In this 6-part series, we’ll address how chatbots are changing the game for law firm intake. This is part 1, where we’ll answer the most basic question of all.
So, what is a chatbot? The best way to answer that question is to deconstruct it. You probably know what a chat is; basically, it’s an online conversation via text-based messaging (NOT text or SMS messaging, in this context). Remember AOL Instant Messenger, which was so popular at the advent of the internet age? That was a chat service. Google Hangouts — that started out as a chat service. Chat is nothing more than an online conversation, most often engaged via a widget (small box) that differentiates the remainder of your screen real estate from the chat. Now, the majority of chat is ‘live’ chat, or in-person conversations — whether that’s you talking to a friend, or you talking to a representative of a business, employee or contractor. A chatbot (bot = robot) automates the conversation. This is a human interacting with a set series of questions, or a machine (software) that can provide real-time answers via natural language processing and/or machine learning.
Obviously, chatbots are of limited or negligible usefulness in the context of personal conversations: If you need to, or want to, use a chatbot when talking with a friend — that’s just weird, honestly. However, in a business context, there is a significant advantage to offloading the duty of conversation to a bot. If you’re an attorney, it saves you from answering the phone or messaging directly with leads or existing clients. That means you can spend more time working and making more money. You only need to intervene for off-book, unplanned conversations; as long as chats conform to a predetermined workflow or process, or can answer some unexpected questions using NLP and/or machine learning, there are likely to be relatively few instances in which a human needs to inject herself into generic conversations. Now, if you’re an attorney who is currently using staff or a contractor (even a contract service, like a virtual receptionist or live chat) to engage leads, a chatbot could replace all or part of the traditional intake role for a fraction of the cost, and is available 24/7. But, this doesn’t mean that you’re obligated to go about firing staff; technologies like chatbots can also augment or assist the work of law firm staffpersons. If you free up your office manager from answering phones, he may be able to focus on additional duties, or refocus on duties he had been neglecting whenever the phone rang or a website contact form was submitted. Because you can integrate a chatbot product into your existing technology stack, like case management software and CRM, the chatbot service can be seamlessly added to your existing, or improved, workflows.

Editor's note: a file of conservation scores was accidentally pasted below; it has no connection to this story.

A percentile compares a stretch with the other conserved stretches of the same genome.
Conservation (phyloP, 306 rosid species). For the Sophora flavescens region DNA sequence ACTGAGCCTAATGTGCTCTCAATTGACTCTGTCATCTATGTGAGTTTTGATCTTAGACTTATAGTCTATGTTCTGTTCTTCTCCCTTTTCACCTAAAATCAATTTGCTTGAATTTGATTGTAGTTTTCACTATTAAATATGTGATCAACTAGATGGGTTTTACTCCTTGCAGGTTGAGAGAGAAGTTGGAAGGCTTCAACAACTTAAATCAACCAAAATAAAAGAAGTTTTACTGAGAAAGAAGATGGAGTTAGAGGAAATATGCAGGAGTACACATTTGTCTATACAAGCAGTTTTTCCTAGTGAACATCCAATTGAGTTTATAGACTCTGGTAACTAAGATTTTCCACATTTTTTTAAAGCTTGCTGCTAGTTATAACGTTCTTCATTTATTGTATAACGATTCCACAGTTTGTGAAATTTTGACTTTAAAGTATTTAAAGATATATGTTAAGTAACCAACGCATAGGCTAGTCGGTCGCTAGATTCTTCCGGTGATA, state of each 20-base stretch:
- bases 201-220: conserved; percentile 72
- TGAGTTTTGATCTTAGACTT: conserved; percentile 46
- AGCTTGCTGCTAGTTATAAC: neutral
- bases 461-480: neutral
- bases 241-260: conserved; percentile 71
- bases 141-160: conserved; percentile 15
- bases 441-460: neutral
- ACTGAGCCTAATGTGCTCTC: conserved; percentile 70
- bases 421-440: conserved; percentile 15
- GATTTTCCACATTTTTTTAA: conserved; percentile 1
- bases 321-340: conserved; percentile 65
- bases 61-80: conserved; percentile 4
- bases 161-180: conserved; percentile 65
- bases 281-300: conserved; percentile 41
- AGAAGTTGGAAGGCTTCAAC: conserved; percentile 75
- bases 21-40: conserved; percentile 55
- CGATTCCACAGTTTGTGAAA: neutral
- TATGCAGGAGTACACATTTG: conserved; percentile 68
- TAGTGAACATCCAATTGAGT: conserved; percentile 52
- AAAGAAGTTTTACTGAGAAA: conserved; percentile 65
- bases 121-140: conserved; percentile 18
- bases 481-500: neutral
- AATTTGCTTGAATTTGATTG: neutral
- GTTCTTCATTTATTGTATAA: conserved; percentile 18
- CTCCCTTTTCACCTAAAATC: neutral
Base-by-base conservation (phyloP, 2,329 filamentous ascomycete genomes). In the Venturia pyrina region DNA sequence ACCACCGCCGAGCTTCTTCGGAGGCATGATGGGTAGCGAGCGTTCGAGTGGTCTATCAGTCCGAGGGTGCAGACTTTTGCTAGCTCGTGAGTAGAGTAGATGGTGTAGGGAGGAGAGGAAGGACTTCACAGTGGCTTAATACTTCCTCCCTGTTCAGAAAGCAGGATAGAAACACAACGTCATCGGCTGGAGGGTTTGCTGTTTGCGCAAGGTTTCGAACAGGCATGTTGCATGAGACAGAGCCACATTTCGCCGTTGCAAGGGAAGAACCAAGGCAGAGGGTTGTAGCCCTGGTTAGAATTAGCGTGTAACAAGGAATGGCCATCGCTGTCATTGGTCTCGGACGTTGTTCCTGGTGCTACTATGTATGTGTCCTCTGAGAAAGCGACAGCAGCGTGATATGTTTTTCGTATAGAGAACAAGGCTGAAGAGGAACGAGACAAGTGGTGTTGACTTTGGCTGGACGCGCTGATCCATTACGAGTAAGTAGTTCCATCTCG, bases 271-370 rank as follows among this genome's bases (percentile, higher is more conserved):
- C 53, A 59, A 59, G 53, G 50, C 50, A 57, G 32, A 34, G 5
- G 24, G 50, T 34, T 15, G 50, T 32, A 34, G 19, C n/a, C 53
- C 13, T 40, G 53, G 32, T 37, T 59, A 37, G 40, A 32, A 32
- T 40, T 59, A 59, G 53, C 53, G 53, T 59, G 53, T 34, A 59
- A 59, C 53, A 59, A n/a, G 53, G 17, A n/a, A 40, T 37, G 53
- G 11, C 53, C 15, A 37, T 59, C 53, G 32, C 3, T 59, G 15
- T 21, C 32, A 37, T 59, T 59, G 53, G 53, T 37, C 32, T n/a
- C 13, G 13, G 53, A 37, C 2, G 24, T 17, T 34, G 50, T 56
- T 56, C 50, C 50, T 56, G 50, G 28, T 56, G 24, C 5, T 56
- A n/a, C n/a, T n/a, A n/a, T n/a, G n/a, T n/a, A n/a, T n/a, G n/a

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Now that you know what a chatbot is, and how it works, we’ll focus next time on discrete chatbot features. Stay tuned, right here.